why do they say owls are wise

hat is it about owls that so captivates us? What has made them among the most popular, reproduced, documented and frequently referenced birds in British culture? The answer is simple. Owls inhabit the one landscape that we weak-sighted, day-loving primates still haven't mastered. Night-time. These glorious birds loom at us out of the darkness, freighted with a rich sense of mystery and, at one time, with a touch of evil. Owls were once seen as dangerous omens and not even Victorian intellectuals could resist the superstition. John Ruskin once announced: "Whatever wise people may say of them, I at least have found the owl's cry always prophetic of mischief. " Seeing a bird land on a particular roof was often taken as a sign of impending doom within. The owl had more than its nocturnal lifestyle to confirm its status as death's messenger-in-chief. All of the British species have binocular vision and suggest, perhaps, what humans might look like were we ever reincarnated as birds.

Throw in their absolute silence in flight, the ghostly pale of the barn owl, their predatory habits, their eerie shrieking or moaning vocalisations, which cut through the darkness like an uncloaked dagger, and you have a set of creatures ready-made to inhabit our most cherished nightmares. Even if 150 years of hard natural science and decades of electrified street light have helped to drain the owl of much of its menace, note how the stock metaphor for danger in television dramas is still either the sound or the brief glimpse of an owl landing on a tree just outside the scene of the crime. Over that same period owls have gradually been clasped tighter and tighter to the national bosom in the form of T-shirts, cushions and ornaments, Beatrix Potter's innocently blinking Old Brown or a score of wise-looking bespectacled owls in Disney cartoons.

These birds are also the stars in, a 3D animated film that hits cinemas next month. Yet I think the real reason we cherish owls is that they have retained a slight frisson of danger. Of all widespread British birds, they are still the species we hear most and where I live in Norfolk, it is nightly but see the least. That glorious wavering disembodied song of the tawny owl still has an ability to raise the hairs on the backs of our necks. It reminds us as we lie in our beds that beyond the gutter's edge, over the rooftop, outside the penumbra of any streetlight, is a life and a beating heart that we can never quite know.
The owl is not a wise animal. For its size, the owl has a small brain, and in fact, is not as smart as geese, crows, and ravens.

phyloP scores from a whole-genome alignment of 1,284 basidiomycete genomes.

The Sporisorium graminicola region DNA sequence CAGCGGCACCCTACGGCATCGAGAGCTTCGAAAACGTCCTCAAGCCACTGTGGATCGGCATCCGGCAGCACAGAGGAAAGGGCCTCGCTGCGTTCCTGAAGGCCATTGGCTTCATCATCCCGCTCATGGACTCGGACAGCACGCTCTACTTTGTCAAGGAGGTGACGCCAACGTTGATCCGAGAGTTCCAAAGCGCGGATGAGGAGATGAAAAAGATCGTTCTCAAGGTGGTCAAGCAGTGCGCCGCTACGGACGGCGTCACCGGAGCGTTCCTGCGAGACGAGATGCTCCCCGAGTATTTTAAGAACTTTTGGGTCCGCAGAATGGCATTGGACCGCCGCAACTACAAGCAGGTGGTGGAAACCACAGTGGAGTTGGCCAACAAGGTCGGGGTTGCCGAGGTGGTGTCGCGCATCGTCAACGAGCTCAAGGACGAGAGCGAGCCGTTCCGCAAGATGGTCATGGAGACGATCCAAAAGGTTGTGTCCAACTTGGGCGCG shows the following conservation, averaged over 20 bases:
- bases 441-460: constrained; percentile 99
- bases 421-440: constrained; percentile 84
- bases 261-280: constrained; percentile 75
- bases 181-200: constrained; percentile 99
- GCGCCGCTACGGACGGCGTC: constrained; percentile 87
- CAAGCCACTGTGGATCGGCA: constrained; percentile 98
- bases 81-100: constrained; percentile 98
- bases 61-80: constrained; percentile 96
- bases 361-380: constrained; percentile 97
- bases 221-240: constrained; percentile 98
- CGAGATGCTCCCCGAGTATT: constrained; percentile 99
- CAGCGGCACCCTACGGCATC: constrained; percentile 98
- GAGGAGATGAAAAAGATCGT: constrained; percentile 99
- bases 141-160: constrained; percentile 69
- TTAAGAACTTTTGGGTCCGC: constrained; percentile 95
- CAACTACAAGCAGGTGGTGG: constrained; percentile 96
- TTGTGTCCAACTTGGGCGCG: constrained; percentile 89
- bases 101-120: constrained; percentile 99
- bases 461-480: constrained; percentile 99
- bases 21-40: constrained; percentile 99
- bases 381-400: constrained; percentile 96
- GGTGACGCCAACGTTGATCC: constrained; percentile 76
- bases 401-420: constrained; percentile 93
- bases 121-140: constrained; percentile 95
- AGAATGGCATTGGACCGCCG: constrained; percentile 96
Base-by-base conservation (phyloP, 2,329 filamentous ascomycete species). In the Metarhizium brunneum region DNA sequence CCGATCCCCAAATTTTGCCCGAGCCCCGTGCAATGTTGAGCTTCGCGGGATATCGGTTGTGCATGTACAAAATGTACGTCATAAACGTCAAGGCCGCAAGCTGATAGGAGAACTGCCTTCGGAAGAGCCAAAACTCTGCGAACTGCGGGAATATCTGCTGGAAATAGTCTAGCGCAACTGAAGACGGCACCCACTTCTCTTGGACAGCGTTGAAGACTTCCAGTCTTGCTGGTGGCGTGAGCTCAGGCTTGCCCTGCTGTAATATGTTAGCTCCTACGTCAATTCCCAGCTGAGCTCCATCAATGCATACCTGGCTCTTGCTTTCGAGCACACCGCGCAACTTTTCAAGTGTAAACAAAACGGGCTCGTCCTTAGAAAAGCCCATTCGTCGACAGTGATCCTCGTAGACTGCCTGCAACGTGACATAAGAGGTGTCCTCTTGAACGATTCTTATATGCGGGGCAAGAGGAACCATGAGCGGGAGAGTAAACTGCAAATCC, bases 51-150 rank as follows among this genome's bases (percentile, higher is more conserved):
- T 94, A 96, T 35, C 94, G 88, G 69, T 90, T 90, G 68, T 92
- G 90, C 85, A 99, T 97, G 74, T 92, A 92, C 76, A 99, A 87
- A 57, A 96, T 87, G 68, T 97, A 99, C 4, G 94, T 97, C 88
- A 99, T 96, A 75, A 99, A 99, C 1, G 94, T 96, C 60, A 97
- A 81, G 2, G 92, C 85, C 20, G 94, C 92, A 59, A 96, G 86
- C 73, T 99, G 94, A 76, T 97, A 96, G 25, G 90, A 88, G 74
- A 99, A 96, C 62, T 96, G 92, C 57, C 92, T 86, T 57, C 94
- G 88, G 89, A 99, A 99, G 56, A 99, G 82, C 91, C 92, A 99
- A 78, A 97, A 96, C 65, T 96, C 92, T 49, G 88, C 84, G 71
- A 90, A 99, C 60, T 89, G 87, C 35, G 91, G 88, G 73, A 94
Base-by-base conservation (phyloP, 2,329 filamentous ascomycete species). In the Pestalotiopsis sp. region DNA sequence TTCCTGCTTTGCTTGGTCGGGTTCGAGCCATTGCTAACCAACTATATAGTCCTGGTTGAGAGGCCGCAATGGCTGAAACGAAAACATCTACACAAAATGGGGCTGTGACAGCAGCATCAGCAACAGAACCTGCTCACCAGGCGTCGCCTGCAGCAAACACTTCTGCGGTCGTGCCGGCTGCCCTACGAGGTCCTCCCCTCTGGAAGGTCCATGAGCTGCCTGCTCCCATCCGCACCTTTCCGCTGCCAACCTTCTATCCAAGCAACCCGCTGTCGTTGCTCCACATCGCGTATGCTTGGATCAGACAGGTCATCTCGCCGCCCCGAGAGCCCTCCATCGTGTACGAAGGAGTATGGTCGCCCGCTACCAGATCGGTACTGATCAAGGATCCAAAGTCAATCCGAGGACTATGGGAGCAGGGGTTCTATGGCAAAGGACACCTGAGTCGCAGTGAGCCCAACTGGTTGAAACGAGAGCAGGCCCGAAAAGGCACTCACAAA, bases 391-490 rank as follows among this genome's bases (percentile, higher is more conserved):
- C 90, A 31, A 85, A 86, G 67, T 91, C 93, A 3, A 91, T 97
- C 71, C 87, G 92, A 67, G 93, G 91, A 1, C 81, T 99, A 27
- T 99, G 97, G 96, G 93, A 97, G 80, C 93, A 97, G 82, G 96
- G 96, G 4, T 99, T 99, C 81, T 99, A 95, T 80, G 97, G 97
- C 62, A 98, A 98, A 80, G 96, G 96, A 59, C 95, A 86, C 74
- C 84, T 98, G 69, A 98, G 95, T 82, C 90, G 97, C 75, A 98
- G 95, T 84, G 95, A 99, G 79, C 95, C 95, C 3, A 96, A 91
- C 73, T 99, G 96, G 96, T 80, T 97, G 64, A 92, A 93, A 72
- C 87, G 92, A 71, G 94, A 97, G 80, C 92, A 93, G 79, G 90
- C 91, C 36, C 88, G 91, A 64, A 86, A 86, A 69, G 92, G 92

However, from ancient times, people have used the owl as a symbol of wisdom. The very serious look on the owlвs face might have given people the idea that the owl was wise. It has large, bright, wide-awake eyes that point forward. Its long lashes and upper eyelids close over its eyes. The owl has been called a wise bird for the same reason that some men are thought to be wise в he looks wise. One reason he looks so steadily at you that you think he is studying you is because the light is so strong in the daytime that his sight is bad. But the owl is not as wise as he is said to be. Owls are nocturnal birds and function extremely well at night. Their ability to see in the dark has elevated owls, in some cultures, to manifestations of wisdom. In Western folklore, owls are commonly associated with studious scholars and wise elders.

Perhaps the earliest known link between owls and wisdom is their association with Athena. The Greek goddess of wisdom is often depicted holding an owl. Because of their close kinship with the night, owls are also associated with magic and witchcraft. Merlin was known to have an owl, and in the Harry Potter series, young wizards communicate by owl messengers instead of instant messengers. Some have viewed owls as manifestations of a more sinister darkness. Ancient Romans believed the screech of an owl foretold death and that witches transformed into owls and sucked the blood from babies. Many other cultures share these fearful views. Almost every culture has either a positive or negative belief about the bird. This compelling link with human folklore makes some conservationists hopeful that endangered owls can be protected -- because humans really do give a hoot.

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